This isn't to diminish the importance of good works or community engagement but rather to emphasize their subordinate role to the gospel. Ephesians 2:10 underscores this perspective. Paul makes it clear that the good works the Christian is called to walk in were created by Christ apart from ourselves and our efforts.

Martin Luther's doctrine of vocation further elucidates this concept, emphasizing the significance of daily tasks as the very ways in which God is actively working in the world. We are God's masks; God purposely hides behind the vocations of his people. "Being the Church" isn't confined to overtly religious activities done within the four walls of the church but encompasses the faithful stewardship of one's vocation. In this sense, the idea of "being the Church" should not draw people away from their daily vocations. Ministry should not be seen as only those things done at and for the church.

As a young pastor with two young children at home, I often found it easier to escape to the office to do "God's work" than to stay home and help my wife. I would work long days, neglecting to take any time off, all in the name of "ministry." I could easily justify my actions by convincing myself that I was doing so much good for the kingdom. However, it wasn't until years later that God confronted me with my selfishness and revealed how I had failed to love my closest neighbors at home. I had wrongly prioritized my gifts and callings at the Church over my responsibilities as a husband and father, neglecting the vocations that should have been my first priority.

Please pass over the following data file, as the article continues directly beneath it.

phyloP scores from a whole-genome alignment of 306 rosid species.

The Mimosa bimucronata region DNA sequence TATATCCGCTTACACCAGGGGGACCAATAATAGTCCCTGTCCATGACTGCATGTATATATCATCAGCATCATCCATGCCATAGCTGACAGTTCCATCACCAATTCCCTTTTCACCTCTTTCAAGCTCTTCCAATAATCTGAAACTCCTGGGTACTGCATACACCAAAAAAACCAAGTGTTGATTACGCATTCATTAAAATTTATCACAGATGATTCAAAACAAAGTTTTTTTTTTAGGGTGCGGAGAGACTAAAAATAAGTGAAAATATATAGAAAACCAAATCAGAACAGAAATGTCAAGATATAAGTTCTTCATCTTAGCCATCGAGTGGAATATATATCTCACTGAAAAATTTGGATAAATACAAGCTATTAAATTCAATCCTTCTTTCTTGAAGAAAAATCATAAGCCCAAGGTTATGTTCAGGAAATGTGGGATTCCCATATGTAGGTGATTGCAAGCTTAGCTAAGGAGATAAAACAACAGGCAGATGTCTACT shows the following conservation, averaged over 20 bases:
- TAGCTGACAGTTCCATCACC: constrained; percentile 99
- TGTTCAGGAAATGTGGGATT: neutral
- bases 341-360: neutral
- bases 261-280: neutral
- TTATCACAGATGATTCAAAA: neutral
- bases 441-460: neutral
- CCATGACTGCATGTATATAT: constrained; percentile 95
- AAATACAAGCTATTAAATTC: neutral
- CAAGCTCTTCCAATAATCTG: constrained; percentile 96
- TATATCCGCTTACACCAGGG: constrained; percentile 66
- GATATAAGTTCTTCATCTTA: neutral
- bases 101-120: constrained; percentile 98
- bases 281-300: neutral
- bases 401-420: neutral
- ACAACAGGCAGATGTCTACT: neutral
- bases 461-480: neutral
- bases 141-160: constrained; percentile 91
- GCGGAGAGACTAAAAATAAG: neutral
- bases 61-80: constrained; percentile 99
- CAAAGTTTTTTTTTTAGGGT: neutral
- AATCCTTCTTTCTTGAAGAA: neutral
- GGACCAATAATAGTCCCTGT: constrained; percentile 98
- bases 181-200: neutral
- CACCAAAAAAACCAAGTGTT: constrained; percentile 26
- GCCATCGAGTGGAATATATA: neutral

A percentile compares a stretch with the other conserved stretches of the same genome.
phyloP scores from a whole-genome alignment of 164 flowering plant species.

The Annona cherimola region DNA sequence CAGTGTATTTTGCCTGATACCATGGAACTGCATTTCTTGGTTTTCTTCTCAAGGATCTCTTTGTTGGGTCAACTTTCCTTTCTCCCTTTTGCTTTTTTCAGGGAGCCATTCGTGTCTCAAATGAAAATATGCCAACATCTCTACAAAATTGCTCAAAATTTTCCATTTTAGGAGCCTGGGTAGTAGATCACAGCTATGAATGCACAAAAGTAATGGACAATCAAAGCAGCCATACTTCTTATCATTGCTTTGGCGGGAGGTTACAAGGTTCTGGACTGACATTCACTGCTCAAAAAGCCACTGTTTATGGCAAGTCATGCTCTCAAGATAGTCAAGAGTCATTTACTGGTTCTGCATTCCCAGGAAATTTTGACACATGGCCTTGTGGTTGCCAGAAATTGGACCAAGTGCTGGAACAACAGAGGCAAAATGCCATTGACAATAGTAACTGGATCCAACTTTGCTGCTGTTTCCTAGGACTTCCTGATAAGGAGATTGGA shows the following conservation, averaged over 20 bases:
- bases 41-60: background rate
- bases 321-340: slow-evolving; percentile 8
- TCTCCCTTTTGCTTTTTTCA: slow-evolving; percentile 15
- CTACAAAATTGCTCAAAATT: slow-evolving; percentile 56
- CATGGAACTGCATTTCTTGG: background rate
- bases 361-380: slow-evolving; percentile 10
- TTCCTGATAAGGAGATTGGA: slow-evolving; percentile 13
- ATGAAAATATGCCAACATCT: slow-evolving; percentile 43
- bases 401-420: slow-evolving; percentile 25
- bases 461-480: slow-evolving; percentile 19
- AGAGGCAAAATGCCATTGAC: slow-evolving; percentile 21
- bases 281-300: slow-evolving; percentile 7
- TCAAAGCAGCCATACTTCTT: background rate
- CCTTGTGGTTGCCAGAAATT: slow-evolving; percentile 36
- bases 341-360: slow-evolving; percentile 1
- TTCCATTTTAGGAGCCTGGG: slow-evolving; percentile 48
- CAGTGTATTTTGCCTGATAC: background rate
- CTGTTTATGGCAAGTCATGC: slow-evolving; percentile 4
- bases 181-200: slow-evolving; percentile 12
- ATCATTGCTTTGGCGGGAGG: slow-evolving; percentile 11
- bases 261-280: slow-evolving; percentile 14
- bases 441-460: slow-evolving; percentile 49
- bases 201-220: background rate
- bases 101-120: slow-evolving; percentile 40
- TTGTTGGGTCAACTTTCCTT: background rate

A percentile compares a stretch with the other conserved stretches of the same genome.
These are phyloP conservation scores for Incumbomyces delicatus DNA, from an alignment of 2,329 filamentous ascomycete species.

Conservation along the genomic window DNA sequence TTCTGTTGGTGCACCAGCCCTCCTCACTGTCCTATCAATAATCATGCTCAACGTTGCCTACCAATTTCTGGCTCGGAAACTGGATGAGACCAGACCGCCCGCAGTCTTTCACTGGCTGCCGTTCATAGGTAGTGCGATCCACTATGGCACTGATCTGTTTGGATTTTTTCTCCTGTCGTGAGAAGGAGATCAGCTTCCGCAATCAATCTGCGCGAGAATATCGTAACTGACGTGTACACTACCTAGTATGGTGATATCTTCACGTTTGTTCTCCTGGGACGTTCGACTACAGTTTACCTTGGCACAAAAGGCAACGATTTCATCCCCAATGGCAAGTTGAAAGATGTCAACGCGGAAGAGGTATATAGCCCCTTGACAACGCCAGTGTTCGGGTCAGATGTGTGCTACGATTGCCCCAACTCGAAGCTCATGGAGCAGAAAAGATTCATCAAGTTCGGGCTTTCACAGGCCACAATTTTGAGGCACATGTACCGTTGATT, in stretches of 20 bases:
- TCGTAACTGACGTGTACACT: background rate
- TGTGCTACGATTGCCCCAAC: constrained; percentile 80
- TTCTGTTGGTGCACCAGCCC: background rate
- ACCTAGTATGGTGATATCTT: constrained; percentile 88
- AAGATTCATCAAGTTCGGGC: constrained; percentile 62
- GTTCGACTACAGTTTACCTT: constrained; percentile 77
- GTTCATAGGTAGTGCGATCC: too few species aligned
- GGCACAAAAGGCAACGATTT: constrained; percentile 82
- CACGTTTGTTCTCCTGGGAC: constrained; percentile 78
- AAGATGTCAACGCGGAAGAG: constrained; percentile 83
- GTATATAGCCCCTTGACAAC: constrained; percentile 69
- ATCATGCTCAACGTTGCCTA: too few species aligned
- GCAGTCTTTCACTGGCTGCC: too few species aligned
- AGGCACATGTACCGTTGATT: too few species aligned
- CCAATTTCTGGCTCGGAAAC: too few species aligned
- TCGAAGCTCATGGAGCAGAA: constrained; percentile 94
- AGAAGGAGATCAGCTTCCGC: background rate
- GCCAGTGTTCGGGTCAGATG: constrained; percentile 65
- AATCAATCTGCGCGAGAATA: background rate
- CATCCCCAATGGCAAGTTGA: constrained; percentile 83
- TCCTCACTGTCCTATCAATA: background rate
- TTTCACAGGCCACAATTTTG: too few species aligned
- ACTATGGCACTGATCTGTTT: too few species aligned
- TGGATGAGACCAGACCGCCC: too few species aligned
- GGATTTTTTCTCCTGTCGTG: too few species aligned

We can interpret "be the Church" as either law or gospel. If viewed as an imperative, it becomes a task to accomplish through our efforts. However, when understood as a promise already fulfilled in Christ, it offers a sense of belonging and passive membership in the household of faith. In other words, the idea of "being the Church" as gospel is not really about you getting busy with kingdom work. Your identity as a member of Christ's Church is something you receive as a gift. Every other endeavor in life is a law-based scheme. The Aristotelian notion of habits leading to virtues and virtues shaping your identity is true everywhere except in the body of Christ. Our position as children of God and the sons and daughters of the King subverts the law and gives you a promise that is quite scandalous. It's scandalous because the very people we think should be let in due to their stellar resumes are left out, clothed in only their own righteousness. While those who seemingly have no business being granted access to the royal family are thrust into the very throne room and clothed with a righteous robe from the King himself.

To "be the Church" is to be a member of Christ's body.